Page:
Analysis of data on over 500,000 patients in the UK (Celis-Morales 2018) found that reduced grip strength was associated with worse cardiovascular, respiratory, and cancer outcomes and all-cause mortality.

 

Probably the most extensive review of the literature on handgrip strength was done by Bohannon (Bohannon 2019). He concluded that there is adequate evidence to support the use of grip strength as an explanatory or predictive biomarker of specific outcomes such as generalized strength and function, bone mineral density, fractures, and falls, nutritional status, disease status and comorbidity load, cognition, depression, and sleep, hospital-related variables, and mortality. He suggested routine implementation of the measurement of grip strength for older adults in the community and healthcare settings.

 

Handgrip strength was a predictor of falls in the study by Xue (Xue 2011) and the review by Bohannon (Bohannon 2019). A recent article in Medscape (Millard 2020) discussed a study from Brazil that was scheduled to be presented at the recently cancelled American College of Sports Medicine (ACSM) 2020 Annual Meeting. The study of 204 elderly women found that the risk for falls was 2.73 times higher in women who had poor handgrip strength than in those who had normal handgrip strength. The risk was even greater in women with impaired balance.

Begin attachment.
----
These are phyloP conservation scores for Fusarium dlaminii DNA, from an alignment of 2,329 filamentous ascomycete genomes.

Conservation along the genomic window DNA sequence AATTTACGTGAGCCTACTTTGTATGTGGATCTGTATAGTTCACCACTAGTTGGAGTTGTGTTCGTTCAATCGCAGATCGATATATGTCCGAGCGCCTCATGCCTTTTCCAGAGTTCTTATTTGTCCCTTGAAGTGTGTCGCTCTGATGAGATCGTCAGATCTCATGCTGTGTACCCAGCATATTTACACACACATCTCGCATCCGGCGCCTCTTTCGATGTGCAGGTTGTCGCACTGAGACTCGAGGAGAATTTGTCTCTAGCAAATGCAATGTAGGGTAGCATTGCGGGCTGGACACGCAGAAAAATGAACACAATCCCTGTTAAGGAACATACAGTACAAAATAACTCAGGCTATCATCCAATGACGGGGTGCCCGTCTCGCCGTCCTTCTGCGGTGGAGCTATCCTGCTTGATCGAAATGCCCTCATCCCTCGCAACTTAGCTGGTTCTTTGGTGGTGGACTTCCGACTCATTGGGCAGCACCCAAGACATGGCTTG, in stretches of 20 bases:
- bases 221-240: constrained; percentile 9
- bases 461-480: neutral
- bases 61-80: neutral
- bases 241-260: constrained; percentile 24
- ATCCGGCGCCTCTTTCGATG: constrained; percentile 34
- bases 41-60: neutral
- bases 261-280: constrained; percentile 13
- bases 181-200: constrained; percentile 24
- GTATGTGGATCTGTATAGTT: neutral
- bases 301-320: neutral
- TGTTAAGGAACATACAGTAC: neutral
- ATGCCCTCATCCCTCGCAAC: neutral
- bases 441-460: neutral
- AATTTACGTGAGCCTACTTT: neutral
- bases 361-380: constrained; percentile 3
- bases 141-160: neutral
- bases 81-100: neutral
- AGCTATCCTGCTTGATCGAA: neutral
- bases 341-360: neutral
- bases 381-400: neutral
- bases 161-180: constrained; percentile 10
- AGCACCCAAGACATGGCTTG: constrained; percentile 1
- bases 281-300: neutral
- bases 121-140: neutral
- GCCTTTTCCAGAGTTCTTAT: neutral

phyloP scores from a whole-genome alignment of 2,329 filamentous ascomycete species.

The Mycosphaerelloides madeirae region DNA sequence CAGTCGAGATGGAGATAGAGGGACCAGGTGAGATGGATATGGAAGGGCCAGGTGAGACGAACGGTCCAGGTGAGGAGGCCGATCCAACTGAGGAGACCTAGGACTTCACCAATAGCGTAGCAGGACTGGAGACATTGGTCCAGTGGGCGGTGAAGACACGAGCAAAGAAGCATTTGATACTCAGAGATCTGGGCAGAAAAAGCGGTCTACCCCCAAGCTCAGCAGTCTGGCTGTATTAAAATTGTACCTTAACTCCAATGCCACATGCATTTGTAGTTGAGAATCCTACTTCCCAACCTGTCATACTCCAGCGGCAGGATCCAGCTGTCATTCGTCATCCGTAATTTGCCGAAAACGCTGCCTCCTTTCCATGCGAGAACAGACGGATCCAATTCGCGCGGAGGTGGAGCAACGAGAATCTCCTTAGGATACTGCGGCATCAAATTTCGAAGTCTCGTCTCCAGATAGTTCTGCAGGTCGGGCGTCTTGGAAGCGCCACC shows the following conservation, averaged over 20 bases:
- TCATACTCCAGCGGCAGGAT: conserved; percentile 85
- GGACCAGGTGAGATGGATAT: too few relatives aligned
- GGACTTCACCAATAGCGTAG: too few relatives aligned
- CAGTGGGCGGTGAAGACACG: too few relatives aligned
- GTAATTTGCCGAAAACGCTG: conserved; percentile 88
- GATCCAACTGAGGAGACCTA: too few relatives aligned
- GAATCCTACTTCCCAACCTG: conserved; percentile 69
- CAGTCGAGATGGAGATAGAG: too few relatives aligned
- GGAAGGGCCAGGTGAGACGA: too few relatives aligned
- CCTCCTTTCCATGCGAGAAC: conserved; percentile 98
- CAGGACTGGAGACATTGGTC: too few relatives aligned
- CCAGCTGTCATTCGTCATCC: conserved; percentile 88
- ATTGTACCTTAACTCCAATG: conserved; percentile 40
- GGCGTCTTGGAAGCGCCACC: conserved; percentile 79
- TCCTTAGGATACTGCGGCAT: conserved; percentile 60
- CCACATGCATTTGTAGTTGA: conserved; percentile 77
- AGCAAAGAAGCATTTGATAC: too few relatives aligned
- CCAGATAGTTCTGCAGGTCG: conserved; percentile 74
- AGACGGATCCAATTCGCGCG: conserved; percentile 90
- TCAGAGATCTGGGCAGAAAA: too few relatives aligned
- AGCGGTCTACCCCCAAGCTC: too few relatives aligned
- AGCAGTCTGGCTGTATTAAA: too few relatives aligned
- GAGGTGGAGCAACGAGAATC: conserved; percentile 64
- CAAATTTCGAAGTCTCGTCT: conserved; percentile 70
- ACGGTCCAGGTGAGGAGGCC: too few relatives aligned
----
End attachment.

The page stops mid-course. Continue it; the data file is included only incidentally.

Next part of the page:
But there are 2 additional important parameters on grip strength that we need to take into consideration:

 

The Women's Health and Aging Study (Xue 2011) found that a decline in grip strength over time is a stronger predictor of a greater variety of subsequent adverse outcomes compared with a single observation of grip strength, Outcomes included falls, walking speed slower than 0.4 m/s, the WHAS frailty phenotype, and difficulty in 1 or more task of the Activities of Daily Living (ADL) and Instrumental Activities of Daily Living (IADL) scales. Independent of baseline grip strength, a greater rate of decline in grip strength over time, was significantly associated with higher risk for all outcomes except ADL disability. The risk of developing an IADL disability was 1.32 times higher for every 0.5-SD unit increase in the rate of decline in grip strength. The associations were independent of age, disease burden, lifestyle, nutritional status, inflammation, and mental well-being. That led the authors to suggest that “becoming weaker” is important in addition to “being weak.”

 

A new study evaluated both grip strength (HGS) and asymmetry of grip strength in relation to cognitive function (McGrath 2020). McGrath and colleagues used a dynamometer to measure grip strength in elderly patients. Asymmetry was considered as any difference of more than 10% between sides. They found that weakness of grip strength and asymmetry of grip strength (even without weakness) were both predictive of lower cognitive function. Relative to those with symmetric HGS and no weakness, each HGS asymmetry and weakness group had greater odds for lower cognitive functioning: 1.15 for any HGS asymmetry alone, 1.64 for weakness alone, and 1.95 for any HGS asymmetry and weakness. Each HGS asymmetry dominance and weakness group also had greater odds for lower cognitive functioning: 1.12 for asymmetric dominant HGS alone, 1.27 for asymmetric nondominant HGS alone, 1.64 for weakness alone, 1.89 for weakness and asymmetric dominant HGS, and 2.10 for weakness and asymmetric nondominant HGS.